I have a hearing loss. For me some accents can be more difficult to understand and anything that isn’t an accent I’m used to or well-enunciated can prevent understanding. Knowing the accent helps me access models I have so I can map what I hear to the word they mean. Is there a way to ask someone about their accent without being rude or making a big deal? Is there a way to do it without bringing up my hearing loss stuff? Some people think it’s rude or attention-getting to mention disability.
And it’s especially hard in this kind of situation – people routinely claim to be unable to understand accents when what they really mean is that they can’t be bothered because they don’t really think they have to listen to foreign or disabled people.
I have the same problem with my difficulty remembering names and faces and learning to pronounce unfamiliar names. It is genuinely difficult for me – and it’s experienced as a microaggression by people who routinely deal with people who can’t be bothered to think their names and faces matter.
There is a strategy I’ve found that does often help with certain types of interactions.In my experience, people are more likely to be accommodating if I am direct and concrete about it, sympathetic to the problem my disability creates, and unapologetic about the disability itself. Approaching it this way doesn’t always work, but it does work better than anything else I’ve tried. In practice, this means I:
- Mention disability explicitly, in a tone that suggests that it’s a neutral fact of life and not something shameful
- Say explicitly that I want to do whatever it is we’re doing (but *without* saying anything along the lines of “I’m not making excuses but…” because that’s *always* interpreted as “I’m making excuses but want to be treated as though I am not”)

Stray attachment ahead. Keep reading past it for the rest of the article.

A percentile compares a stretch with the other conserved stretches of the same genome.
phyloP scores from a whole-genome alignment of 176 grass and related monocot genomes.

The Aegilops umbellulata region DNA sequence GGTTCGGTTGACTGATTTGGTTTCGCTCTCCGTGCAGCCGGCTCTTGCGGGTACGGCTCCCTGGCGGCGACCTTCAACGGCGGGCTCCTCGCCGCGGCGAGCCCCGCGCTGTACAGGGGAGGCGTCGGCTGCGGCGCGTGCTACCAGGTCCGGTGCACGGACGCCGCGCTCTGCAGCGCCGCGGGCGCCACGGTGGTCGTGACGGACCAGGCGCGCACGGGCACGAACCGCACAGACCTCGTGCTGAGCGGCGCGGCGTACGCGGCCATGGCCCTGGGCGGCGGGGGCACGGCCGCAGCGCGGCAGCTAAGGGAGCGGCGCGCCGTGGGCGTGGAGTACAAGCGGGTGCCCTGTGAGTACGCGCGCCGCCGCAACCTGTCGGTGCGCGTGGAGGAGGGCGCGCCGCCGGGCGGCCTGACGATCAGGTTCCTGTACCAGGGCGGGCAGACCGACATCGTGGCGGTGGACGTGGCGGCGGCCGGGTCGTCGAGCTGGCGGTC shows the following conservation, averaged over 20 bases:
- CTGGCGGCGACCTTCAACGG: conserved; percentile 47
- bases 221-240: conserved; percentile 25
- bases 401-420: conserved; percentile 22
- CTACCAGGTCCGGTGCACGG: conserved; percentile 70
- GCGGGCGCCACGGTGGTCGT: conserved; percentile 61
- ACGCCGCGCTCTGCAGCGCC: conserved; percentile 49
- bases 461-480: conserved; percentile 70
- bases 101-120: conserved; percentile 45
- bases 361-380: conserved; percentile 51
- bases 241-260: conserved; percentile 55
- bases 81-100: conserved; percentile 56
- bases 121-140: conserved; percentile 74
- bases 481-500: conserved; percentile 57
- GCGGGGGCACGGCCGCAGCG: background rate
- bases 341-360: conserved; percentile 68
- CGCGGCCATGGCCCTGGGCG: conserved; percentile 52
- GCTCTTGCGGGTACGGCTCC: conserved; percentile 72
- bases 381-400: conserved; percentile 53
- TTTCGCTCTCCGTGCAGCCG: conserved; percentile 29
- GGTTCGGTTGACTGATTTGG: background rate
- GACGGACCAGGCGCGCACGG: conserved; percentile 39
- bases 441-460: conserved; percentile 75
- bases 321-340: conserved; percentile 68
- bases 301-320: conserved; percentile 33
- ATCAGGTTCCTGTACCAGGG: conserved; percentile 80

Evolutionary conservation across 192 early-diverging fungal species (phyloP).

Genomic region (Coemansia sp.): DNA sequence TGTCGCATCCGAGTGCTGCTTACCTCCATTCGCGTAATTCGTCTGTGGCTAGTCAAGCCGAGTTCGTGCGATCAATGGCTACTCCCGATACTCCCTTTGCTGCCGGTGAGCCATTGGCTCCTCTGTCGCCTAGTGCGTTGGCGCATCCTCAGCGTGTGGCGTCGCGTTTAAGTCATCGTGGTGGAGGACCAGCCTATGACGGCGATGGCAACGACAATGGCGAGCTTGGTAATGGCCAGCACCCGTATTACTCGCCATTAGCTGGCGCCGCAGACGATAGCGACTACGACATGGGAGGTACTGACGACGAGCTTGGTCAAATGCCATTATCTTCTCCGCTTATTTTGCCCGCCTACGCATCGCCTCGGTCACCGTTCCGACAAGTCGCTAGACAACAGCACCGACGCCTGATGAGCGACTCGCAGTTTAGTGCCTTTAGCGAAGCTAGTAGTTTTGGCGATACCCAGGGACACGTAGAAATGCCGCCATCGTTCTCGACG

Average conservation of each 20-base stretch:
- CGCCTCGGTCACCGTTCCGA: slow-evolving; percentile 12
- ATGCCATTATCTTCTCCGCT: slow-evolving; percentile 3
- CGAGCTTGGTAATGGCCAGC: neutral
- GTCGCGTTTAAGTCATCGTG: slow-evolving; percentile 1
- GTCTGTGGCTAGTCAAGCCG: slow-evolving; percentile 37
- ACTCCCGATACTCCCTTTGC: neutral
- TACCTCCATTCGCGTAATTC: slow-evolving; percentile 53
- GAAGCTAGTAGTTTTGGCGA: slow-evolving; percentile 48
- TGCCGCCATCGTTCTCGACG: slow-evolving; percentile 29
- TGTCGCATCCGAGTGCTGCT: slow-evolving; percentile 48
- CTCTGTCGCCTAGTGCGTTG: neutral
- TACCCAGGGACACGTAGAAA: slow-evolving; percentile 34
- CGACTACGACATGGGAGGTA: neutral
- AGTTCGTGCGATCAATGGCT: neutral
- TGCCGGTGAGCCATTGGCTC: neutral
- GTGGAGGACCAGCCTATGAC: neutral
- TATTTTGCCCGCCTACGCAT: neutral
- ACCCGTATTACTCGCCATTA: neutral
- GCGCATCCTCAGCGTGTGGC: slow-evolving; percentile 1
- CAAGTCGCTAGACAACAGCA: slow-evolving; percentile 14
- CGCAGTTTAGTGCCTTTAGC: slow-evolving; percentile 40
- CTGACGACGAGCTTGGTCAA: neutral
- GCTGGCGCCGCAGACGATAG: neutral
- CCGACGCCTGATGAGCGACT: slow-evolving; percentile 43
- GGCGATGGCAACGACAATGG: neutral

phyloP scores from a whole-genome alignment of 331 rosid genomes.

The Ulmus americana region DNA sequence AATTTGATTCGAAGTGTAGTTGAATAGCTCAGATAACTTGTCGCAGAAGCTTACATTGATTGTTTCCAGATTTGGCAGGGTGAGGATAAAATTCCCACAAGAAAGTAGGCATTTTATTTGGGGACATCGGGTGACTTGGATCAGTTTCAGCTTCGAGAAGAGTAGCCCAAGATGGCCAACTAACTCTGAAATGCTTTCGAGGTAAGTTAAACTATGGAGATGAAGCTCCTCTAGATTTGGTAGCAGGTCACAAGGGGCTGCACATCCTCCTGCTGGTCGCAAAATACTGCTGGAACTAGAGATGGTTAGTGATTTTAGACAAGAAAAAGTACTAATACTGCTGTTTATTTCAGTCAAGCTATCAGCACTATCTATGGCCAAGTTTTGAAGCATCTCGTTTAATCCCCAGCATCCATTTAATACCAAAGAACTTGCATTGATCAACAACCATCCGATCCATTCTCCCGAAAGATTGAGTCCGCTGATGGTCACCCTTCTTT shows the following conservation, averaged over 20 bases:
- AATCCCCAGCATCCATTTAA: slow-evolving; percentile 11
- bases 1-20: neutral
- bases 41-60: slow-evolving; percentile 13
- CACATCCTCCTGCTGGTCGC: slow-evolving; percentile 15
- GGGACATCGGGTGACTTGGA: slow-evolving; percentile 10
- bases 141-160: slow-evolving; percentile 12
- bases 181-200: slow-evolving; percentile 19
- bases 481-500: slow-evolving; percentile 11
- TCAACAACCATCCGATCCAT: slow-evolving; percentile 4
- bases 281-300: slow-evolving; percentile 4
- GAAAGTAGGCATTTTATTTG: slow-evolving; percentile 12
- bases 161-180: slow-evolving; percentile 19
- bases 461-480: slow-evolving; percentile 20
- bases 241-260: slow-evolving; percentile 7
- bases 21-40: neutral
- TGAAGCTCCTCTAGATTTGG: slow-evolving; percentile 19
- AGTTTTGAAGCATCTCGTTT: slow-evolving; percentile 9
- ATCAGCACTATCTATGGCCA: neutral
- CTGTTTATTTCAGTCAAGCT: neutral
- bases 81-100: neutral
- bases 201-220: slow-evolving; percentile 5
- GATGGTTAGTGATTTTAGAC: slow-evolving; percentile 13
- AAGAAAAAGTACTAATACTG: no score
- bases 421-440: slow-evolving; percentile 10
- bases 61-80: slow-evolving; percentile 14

- Say something concrete that will make it possible for me to do whatever it is we’re doing.
- "I’d really like to read this article, but I won’t be able to follow in class with this font size. Can you give me a large print or electronic version please?“
- "I have trouble with my hands and I don’t think I’ll be able to write this out – is there a way I can do it on my computer?”
- “I don’t understand social cues very well – are you interested in this topic too, or would you rather change the subject?”
I wonder if it would help to say something like “I want to understand you, but I have a hearing loss and I’m having trouble understanding your accent. I’ve found that it sometimes helps if I know what type of accent it is – would you mind telling me where you are from?”
I’m not so familiar with hearing loss and how people react to it, so I don’t know if that would work. But it might be worth considering. Does anyone who has hearing loss or auditory processing problems have advice on this?